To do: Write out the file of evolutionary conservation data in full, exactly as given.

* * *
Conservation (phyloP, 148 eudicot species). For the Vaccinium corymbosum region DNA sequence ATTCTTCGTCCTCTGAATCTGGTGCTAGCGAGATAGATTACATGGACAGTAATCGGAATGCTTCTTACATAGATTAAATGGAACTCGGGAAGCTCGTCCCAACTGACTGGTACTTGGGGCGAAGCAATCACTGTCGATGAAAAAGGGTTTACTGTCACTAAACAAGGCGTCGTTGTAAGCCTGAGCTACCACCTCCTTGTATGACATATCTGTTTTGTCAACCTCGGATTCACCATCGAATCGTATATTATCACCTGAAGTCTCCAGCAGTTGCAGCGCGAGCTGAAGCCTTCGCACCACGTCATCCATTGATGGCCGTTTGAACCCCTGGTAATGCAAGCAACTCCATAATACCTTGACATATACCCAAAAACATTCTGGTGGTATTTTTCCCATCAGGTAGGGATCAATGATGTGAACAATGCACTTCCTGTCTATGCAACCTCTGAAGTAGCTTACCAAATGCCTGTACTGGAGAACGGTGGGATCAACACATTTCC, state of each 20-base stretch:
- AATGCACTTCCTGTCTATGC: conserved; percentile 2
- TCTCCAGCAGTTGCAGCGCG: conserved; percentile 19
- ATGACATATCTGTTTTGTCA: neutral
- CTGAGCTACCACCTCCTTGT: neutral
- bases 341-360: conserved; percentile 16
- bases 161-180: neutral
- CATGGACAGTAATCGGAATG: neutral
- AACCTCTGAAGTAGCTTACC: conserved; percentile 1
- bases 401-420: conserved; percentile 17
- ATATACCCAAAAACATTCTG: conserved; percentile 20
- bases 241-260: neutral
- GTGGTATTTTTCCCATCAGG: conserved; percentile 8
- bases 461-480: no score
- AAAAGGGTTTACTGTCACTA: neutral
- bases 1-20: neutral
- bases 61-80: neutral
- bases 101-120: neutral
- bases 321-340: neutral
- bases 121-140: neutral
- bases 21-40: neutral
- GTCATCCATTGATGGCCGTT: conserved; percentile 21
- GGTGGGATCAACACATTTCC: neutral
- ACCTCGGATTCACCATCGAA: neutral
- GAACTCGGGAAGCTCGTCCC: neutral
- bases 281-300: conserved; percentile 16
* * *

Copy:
Conservation (phyloP, 148 eudicot species). For the Vaccinium corymbosum region DNA sequence ATTCTTCGTCCTCTGAATCTGGTGCTAGCGAGATAGATTACATGGACAGTAATCGGAATGCTTCTTACATAGATTAAATGGAACTCGGGAAGCTCGTCCCAACTGACTGGTACTTGGGGCGAAGCAATCACTGTCGATGAAAAAGGGTTTACTGTCACTAAACAAGGCGTCGTTGTAAGCCTGAGCTACCACCTCCTTGTATGACATATCTGTTTTGTCAACCTCGGATTCACCATCGAATCGTATATTATCACCTGAAGTCTCCAGCAGTTGCAGCGCGAGCTGAAGCCTTCGCACCACGTCATCCATTGATGGCCGTTTGAACCCCTGGTAATGCAAGCAACTCCATAATACCTTGACATATACCCAAAAACATTCTGGTGGTATTTTTCCCATCAGGTAGGGATCAATGATGTGAACAATGCACTTCCTGTCTATGCAACCTCTGAAGTAGCTTACCAAATGCCTGTACTGGAGAACGGTGGGATCAACACATTTCC, state of each 20-base stretch:
- AATGCACTTCCTGTCTATGC: conserved; percentile 2
- TCTCCAGCAGTTGCAGCGCG: conserved; percentile 19
- ATGACATATCTGTTTTGTCA: neutral
- CTGAGCTACCACCTCCTTGT: neutral
- bases 341-360: conserved; percentile 16
- bases 161-180: neutral
- CATGGACAGTAATCGGAATG: neutral
- AACCTCTGAAGTAGCTTACC: conserved; percentile 1
- bases 401-420: conserved; percentile 17
- ATATACCCAAAAACATTCTG: conserved; percentile 20
- bases 241-260: neutral
- GTGGTATTTTTCCCATCAGG: conserved; percentile 8
- bases 461-480: no score
- AAAAGGGTTTACTGTCACTA: neutral
- bases 1-20: neutral
- bases 61-80: neutral
- bases 101-120: neutral
- bases 321-340: neutral
- bases 121-140: neutral
- bases 21-40: neutral
- GTCATCCATTGATGGCCGTT: conserved; percentile 21
- GGTGGGATCAACACATTTCC: neutral
- ACCTCGGATTCACCATCGAA: neutral
- GAACTCGGGAAGCTCGTCCC: neutral
- bases 281-300: conserved; percentile 16